A special and separate reserve fund was set up, out of which members were indemnified for the cost to them for any losses incurred by these members in meeting unexpected competition for foreign trade from domestic competitors within their own home market territory.
On the face of the 1926 agreement there was no mention of United States business and no Americans signed it.
As a result of our inquiries, in the fall of 1932 we asserted that the Steel Corp. under cover of taking a share of the business of the British group had participated in the operation of this agreement from the date at which it was made. This was at first denied by representatives of the Steel Corp. but, as disclosed by our files, Governor Miller later discovered that such a participation had been made by the oral agreement of Mr. Gurney, the foreign representative at London of the United States Steel Corp., and that this arrangement had been known to Mr. Farrell, president of the Steel Corp., who did not disclose it to his fellow directors.
On October 14, 1929, the London management committee paid to the United States Steel Corp. the sum of £30,089 6s. 2d. being the cash proceeds of business filled by foreign groups in excess of the quotations assigned to them by the terms of the agreement.
It is of some corroborative significance that the Steel Corp. admits that it bad also entered into similar arrangements with the foreign cartels to control the business and the prices of tin in certain markets throughout the world and of certain types of steel sheets in Japan.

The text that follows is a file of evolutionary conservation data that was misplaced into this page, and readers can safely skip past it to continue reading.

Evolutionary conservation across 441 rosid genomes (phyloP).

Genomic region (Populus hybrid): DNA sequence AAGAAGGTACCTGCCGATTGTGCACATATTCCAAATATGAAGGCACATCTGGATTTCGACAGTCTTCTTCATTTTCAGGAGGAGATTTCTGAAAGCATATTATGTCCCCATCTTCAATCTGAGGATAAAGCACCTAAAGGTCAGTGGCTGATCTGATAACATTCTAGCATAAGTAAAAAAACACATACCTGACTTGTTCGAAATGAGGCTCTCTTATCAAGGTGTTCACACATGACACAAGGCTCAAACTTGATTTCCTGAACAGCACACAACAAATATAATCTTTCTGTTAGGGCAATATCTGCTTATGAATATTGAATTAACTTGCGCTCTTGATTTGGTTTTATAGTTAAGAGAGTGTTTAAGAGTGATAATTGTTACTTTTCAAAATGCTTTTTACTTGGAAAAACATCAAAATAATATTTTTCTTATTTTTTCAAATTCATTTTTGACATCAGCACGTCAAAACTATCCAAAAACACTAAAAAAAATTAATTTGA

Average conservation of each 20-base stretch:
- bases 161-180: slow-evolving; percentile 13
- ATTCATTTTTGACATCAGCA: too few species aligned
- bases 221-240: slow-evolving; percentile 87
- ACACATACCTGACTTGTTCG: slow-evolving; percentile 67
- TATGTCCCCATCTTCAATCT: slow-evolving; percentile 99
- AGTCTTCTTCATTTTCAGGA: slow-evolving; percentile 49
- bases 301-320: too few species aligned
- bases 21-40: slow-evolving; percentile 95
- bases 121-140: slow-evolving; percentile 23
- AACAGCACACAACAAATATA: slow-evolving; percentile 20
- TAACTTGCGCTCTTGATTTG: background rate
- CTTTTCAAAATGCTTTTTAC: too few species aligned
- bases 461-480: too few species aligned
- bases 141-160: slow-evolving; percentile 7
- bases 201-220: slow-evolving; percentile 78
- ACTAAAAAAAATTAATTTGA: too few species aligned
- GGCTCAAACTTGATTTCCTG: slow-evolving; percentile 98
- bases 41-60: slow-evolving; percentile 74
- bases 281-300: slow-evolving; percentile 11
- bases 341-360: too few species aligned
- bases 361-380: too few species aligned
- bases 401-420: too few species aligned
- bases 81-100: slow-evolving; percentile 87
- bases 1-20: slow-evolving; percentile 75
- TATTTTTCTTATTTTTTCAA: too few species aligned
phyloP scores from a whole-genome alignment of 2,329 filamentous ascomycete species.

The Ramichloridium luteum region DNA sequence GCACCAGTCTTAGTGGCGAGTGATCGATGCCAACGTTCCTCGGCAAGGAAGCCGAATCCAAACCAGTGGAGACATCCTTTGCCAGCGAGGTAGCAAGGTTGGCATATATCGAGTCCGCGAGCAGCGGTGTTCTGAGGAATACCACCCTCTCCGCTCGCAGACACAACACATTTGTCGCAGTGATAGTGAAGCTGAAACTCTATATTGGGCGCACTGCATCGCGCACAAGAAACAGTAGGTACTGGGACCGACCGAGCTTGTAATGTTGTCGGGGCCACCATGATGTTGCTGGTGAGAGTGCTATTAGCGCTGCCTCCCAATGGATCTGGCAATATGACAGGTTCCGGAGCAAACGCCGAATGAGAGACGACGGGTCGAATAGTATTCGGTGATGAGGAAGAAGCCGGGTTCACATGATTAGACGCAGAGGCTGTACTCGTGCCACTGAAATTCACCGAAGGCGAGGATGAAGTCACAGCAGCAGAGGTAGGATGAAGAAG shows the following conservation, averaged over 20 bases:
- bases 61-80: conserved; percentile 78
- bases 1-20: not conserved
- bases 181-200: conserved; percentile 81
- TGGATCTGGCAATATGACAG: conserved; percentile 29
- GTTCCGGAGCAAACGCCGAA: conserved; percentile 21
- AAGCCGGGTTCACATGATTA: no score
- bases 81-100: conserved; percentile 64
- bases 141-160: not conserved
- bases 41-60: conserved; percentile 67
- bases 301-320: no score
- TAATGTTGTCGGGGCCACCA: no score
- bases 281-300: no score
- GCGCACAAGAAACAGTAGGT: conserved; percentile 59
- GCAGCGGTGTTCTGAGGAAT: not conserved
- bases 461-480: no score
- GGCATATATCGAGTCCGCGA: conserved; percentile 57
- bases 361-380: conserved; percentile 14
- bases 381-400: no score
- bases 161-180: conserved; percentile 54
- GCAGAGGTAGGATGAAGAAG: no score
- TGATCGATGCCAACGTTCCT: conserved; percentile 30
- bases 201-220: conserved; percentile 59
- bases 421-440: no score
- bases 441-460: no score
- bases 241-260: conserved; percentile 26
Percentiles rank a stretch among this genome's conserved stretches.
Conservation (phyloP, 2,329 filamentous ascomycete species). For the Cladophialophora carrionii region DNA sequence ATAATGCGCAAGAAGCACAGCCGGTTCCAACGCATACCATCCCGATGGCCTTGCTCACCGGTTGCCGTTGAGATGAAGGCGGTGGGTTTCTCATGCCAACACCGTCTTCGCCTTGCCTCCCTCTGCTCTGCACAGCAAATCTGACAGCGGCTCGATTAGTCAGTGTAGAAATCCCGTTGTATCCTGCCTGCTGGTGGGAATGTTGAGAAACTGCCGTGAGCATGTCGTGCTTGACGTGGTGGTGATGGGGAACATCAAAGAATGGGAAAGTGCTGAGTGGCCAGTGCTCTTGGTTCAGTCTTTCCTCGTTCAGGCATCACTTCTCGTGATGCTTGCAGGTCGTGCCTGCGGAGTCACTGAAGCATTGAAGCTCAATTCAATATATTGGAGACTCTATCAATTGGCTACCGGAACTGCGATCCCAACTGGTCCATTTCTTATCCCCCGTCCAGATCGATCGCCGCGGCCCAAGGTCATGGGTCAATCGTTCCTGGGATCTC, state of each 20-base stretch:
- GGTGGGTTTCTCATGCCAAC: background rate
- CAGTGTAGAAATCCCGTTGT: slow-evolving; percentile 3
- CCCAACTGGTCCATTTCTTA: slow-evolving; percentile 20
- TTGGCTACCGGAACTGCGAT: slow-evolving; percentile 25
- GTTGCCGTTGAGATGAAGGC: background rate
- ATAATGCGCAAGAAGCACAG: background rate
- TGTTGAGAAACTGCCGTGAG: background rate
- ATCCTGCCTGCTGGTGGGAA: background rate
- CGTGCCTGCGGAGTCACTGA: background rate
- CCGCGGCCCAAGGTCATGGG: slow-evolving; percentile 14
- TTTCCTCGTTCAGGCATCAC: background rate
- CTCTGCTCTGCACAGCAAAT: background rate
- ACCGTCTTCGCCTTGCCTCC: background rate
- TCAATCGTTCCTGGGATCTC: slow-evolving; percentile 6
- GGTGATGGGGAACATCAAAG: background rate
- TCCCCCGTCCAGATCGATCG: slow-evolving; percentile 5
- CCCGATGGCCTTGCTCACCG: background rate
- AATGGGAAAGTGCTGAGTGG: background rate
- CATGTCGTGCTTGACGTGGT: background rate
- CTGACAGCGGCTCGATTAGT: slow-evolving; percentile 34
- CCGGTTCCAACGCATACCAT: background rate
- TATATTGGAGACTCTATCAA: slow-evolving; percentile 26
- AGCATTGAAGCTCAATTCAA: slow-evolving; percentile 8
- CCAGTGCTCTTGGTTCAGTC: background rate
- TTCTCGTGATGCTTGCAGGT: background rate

There is other documentary evidence taken from the files of the Steel Export Association establishing the participation of the Steel Corp. in this agreement of 1926 and its attorneys do not now deny that participation in this particular agreement.
On this state of facts, it is clear that the Steel Corp. was a party to an agreement which, in effect, prevented foreign competitors from selling any steel rails in the United States, restrained the Steel Corp. from selling American rails abroad except in unreserved areas and with the permission of the London management committee and upon prices fixed by it, and, in addition, made provision for indemnifying the Steel Corp. against any loss suffered by it in selling rails abroad, resulting from the competition of any other American competitor.
The Department up to the present has no proof that Bethlehem was a party to the agreement of 1926, although it must have profited from the fact that this agreement put an end to competition within the United States from shipments of foreign rails.
(The earliest foreign agreement of which we have definite information is this one of 1926. It should be noted, however, that in the course of inquiries made by Assistant Attorney General Rugg at London in August 1932, several English railway officials named 1923 (not 1926) as the first year in which the British rail makers became members of a European rail makers cartel. It is possible that there has been another agreement affecting Americans earlier than 1926; but we have no other evidence of this than the statements made to Mr. Rugg.)
The 1926 agreement by its own terms expired March 1, 1929. Shortly prior to that date the Steel Export Association of America was organized under the Webb-Pomerene Act by the representatives of the Steel Corp. and Bethlehem, which still control its management. Although this association has other members, only Bethlehem and the Steel Corp. manufacture steel rails.